Rotterdam's CineMartyesterday got off to both a bang and a whimper. Some 900 film producers, buyersand financiers poured into town, many directly from Sundance, to pick throughthe details of some 48 art-house film projects in various stages of completion.And for those not tied up in deal-making CineMart ran the third Rotterdam FilmParliament of recent years.
With so many delegates inattendance the market's facilities were bursting at the seams, theNFVF-sponsored lunch was standing room only for many and spare meeting slotsvirtually impossible to find.
In front of the assembledmasses, Market chief, Ido Abram was able to proclaim that eight CineMartprojects had screened as completed films in Cannes last year, some 14 inToronto 2004 and Paradise Now, one of the highest-profile films in nextweek's Berlin competition. "I'm not saying that these films would not have beenmade without CineMart, but it has certainly made it easier for them to get offthe ground," he said.
The line-up of projects looksto be one of the event's strongest ever, with top-drawer art-house directorssubmitting projects including John Sayles with The Honeydripper, PeterGreenaway with 55 Men On Horseback and Nicholas Roeg with Puffball.
With CineMart up andrunning, the day then became a celebration of Theo van Gogh, the local directorwho was brutally murdered in November and who had been a regular at theRotterdam festival as host of the late night "Talkshows".
His film 0605, afictionalised account of the events immediately following the assassination ofright-wing politician Pim Fortuyn was the evening gala. Previously screened viabroadband internet, on its theatrical world premiere the film emerged as amuscular and exciting thriller.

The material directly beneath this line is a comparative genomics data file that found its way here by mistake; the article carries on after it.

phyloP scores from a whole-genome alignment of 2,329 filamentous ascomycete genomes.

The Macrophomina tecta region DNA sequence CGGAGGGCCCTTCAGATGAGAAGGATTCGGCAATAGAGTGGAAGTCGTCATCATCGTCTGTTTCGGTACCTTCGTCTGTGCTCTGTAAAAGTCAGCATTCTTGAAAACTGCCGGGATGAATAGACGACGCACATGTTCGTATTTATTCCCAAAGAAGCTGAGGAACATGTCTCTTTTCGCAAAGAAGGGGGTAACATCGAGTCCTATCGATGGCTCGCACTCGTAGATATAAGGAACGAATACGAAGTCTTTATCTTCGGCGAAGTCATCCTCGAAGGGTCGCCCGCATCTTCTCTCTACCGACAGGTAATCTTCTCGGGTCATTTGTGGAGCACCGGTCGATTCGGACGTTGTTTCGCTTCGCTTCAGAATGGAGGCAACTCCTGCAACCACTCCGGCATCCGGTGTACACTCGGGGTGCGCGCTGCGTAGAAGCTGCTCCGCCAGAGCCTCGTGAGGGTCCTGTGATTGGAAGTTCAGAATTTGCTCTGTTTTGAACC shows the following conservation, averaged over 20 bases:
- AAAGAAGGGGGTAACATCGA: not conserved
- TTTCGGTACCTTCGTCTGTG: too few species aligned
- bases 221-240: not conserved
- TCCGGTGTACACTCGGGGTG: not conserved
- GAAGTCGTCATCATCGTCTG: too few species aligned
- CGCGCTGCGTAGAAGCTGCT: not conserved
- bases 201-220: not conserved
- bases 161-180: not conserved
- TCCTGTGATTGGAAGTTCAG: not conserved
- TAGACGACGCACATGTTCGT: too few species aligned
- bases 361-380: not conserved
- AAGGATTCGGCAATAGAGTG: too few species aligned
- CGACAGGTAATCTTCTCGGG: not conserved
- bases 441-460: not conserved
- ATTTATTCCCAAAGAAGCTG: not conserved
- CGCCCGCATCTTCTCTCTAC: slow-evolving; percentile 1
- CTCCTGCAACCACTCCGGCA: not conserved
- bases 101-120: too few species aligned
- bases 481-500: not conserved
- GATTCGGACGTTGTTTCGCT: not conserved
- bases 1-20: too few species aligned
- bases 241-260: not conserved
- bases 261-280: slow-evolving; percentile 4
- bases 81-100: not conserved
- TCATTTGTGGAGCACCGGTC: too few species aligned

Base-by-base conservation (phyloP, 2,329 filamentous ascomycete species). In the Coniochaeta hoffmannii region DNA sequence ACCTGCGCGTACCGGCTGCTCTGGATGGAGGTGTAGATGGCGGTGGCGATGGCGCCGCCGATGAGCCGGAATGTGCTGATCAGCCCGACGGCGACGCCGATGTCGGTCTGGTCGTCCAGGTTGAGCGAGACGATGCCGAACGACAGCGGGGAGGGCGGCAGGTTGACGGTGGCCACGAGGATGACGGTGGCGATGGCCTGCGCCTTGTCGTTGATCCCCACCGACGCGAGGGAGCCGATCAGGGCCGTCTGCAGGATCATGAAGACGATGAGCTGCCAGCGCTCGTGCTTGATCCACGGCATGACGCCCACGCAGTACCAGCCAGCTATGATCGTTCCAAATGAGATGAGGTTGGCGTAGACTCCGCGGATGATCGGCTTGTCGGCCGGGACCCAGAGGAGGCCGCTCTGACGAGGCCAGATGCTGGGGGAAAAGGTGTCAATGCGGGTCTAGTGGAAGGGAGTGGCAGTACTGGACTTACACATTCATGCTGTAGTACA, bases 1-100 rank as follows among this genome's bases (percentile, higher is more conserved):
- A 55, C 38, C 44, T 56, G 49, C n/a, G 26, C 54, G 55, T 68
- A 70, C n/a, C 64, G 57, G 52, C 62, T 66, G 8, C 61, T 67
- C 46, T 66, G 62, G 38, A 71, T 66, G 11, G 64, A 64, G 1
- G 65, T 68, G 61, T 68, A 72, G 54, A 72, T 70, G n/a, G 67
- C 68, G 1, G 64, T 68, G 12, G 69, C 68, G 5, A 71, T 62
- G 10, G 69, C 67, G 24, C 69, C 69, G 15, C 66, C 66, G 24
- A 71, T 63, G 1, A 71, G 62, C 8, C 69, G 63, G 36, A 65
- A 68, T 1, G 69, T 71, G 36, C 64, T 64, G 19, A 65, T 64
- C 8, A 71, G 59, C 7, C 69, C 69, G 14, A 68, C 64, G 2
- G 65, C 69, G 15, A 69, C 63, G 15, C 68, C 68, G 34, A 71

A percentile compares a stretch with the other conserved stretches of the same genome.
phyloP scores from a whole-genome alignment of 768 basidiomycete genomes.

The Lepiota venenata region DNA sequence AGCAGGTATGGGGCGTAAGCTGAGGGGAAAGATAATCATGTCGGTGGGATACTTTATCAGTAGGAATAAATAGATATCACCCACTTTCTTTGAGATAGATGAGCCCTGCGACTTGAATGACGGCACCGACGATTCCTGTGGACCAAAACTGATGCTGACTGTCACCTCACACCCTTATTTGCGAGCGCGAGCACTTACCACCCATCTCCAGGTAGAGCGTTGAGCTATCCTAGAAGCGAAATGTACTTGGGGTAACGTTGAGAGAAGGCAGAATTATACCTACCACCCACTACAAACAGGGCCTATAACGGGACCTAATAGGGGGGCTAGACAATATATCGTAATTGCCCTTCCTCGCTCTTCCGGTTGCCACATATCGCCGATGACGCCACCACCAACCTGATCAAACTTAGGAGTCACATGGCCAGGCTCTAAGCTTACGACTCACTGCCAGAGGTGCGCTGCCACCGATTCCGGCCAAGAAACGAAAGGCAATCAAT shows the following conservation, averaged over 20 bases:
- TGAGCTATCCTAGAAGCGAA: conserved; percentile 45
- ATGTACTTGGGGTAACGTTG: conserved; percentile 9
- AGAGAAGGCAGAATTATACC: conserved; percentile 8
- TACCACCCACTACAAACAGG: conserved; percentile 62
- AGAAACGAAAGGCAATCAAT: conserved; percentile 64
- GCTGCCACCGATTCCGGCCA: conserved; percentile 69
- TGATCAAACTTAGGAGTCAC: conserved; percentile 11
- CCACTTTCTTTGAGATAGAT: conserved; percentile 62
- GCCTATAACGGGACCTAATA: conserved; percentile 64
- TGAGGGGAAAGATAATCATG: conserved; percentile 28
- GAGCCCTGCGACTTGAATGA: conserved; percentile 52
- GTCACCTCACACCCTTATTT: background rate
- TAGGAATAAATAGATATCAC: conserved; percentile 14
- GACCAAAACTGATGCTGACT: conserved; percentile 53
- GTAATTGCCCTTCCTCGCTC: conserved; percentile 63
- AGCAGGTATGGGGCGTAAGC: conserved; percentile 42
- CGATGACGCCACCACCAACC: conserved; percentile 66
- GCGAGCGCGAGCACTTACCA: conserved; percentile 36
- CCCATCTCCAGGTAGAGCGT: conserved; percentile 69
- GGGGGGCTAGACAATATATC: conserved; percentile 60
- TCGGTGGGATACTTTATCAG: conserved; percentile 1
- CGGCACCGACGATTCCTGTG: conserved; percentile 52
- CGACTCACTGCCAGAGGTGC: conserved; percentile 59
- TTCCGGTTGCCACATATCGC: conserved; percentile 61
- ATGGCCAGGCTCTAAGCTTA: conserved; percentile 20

Unfortunately the same couldnot be said for the Parliament. In honour of Van Gogh, the organisers hadchosen the theme "Courage And Conviction: Film-Making In An Age Of Turbulence".Although the building was cloaked in a veil of security guards, metal detectorsand bag searches far removed from Rotterdam's usual laid-back style, thesession started out weakly. It was announced that Gijs van de Westelaken,producer of Submission, the short made-for-TV film that got Van Goghkilled, had changed his mind and withdrawn permission for it to be screened atthe debate. He cited security grounds and an unwillingness to stir up moretrouble for Submission's co-director Ayaan Hirsi Ali.
Some locals pointed out thatthe film had already been seen in The Netherlands, while others weredisappointed that Rotterdam was being deprived of a chance to continue itstradition of screening ground-breaking films. Still more argued that theproducer's stance smacked of precisely the self-censorship that panellistssubsequently deplored.
The debate that followed wasnothing of the sort. Instead, what followed was nearly two hours of long-windedpolitical correctness from the lectern, with next to no interaction or debatebetween panellists. The chairman, producer Nik Powell, said the speeches by thelikes of historian Geert Mak and film-makers Goran Paskaljevic and GarinNugroho were too important to cut short. Curiously too, given that Van Gogh's Submissionfocused on the position of women in Muslim society, the panel contained nowomen and only one Muslim.
The only speaker with real fire in his belly was operadirector-turned-film producer, Peter Sellers who argued: "culture goes deeperthan politics. Therefore we can only deal with these problems through culture'.People will do what they think the climate will allow. So as cultural workerswe need to address the climate." With searing relevance to the Van Goghslaying, he later added: "If the only way someone can get through to you is byputting a bomb in your car, then you have serious problems listening."